MADRID -- A Spanish railroad inspector found a 26-pound bomb hidden in a bag on a busy high-speed line yesterday, and police said the device may contain the same kind of dynamite used in last month's Madrid train bombings that killed 191 people.
Authorities immediately stopped six bullet trains using the Madrid-Seville line after the bomb was discovered before noon under a track about 40 miles south of Madrid. About 1,600 passengers left their trains, and charter buses took them to their destinations.
No train was near the site when the bomb was discovered, said officials with the state rail company RENFE. The bomb failed to detonate, because it wasn't properly connected, officials said.
The discovery rattled a country still traumatized by the March 11 attacks in Madrid, which officials have blamed on an Islamic extremist group from Morocco. Authorities stepped up security Friday on Spain's entire rail network, and used soldiers to provide surveillance.
"A handful of madmen are behind this, but the rule of law will prevail," said Juan Jose Imbroda, president of the Spanish enclave of Melilla on the Moroccan coast.
Imbroda was among travelers stranded at Madrid's Atocha station, where trains were bombed last month, after his southbound train was canceled.
Judge Teresa Palacio, the magistrate on duty yesterday at the National Court, said there was no evidence pointing to either the armed Basque separatist group ETA or the Al Qaeda terror network in the failed attack, a court official said. ETA has targeted Spanish rail lines in the past.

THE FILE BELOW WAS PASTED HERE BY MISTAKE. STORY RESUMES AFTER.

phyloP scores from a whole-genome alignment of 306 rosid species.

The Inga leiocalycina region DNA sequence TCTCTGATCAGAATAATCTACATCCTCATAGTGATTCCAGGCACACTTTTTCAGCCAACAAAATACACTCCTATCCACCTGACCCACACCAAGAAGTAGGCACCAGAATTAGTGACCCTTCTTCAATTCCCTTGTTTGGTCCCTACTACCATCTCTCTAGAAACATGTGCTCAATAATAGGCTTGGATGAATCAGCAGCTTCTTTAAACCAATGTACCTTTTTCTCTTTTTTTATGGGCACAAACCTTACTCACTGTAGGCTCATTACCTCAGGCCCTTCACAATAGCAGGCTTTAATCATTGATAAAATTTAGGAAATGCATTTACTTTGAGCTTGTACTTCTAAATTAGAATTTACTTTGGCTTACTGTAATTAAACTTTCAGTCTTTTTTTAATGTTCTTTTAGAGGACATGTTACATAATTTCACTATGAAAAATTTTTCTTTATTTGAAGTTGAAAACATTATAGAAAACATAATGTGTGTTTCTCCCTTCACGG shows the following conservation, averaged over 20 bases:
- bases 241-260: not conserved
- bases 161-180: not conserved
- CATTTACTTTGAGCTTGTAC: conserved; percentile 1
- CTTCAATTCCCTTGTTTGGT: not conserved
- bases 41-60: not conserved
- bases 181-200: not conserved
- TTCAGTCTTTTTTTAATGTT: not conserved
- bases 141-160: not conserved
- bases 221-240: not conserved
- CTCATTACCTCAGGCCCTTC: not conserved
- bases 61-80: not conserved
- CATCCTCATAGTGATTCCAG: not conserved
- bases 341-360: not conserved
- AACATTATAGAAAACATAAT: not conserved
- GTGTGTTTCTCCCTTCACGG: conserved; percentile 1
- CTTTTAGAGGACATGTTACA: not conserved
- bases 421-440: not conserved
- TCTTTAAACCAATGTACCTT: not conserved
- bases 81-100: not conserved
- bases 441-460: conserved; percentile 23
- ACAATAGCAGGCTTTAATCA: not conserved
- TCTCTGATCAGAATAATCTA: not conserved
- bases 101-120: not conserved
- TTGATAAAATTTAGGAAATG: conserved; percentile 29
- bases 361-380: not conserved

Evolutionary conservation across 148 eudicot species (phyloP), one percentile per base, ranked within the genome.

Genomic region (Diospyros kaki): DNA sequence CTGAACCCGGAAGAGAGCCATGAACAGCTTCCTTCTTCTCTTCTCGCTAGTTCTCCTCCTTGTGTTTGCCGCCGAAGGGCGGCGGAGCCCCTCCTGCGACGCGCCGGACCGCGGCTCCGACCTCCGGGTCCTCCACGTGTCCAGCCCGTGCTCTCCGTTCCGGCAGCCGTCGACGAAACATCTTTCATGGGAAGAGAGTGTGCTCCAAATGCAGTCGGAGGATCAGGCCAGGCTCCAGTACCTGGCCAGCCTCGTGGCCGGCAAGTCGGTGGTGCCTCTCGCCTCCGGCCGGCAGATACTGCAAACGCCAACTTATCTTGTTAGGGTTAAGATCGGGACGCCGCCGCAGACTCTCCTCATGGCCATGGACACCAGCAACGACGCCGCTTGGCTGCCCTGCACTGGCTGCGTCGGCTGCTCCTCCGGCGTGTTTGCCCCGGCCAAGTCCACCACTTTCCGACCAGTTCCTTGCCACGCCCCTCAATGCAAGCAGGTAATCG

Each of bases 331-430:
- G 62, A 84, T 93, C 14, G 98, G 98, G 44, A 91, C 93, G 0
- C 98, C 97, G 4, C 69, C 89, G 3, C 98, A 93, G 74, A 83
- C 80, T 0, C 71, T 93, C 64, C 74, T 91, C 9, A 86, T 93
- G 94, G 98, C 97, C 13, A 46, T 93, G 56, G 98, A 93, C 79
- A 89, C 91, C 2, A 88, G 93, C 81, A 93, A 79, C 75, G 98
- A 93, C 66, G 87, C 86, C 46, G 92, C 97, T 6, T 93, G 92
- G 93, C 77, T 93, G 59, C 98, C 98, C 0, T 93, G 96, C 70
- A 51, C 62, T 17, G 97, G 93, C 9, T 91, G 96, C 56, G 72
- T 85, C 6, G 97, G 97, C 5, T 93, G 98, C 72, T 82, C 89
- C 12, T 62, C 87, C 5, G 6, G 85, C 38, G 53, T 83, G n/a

Interior Minister Angel Acebes said it was too early to say who planted the bomb. Authorities believe it was placed at the scene yesterday because the bag was dry, the ground was wet, and a 450-foot cable attached to a detonator looked new.
Initial analysis of the bomb suggested it used the same brand of Spanish dynamite, Goma 2 Eco, used in the March 11 backpack bombs. Those bombs were detonated by cellphones.
He said security guards may have scared away the bomber or bombers as they planted the device.
Yesterday was a busy travel day in Spain, as trains and highways were full of people leaving home for Easter vacation. There was no warning about the bomb, Acebes said.
The line where the bomb was found mainly serves Spain's AVE bullet trains, which have a maximum speed of 190 miles per hour. Authorities will inspect the entire Madrid-Seville line, Acebes said. Service on the line was suspended until at least today.
Spain's entire rail system will get a new security system employing helicopters, four-wheel-drive cars, and armored vehicles from the Spanish army, Acebes said.
The find came as a Spanish judge charged a 15th suspect in the March 11 bombings on four commuter trains, Spain's worst terror attack, which also wounded more than 1,800 people. The government has said its investigation is focused on the Moroccan Islamic Combatant Group, which has links to Al Qaeda. Otman El Gnaout, a Moroccan, was jailed yesterday on terrorism charges.
Six of the 15 suspects are charged with mass murder, while the remaining nine are accused of collaborating with or belonging to a terrorist organization.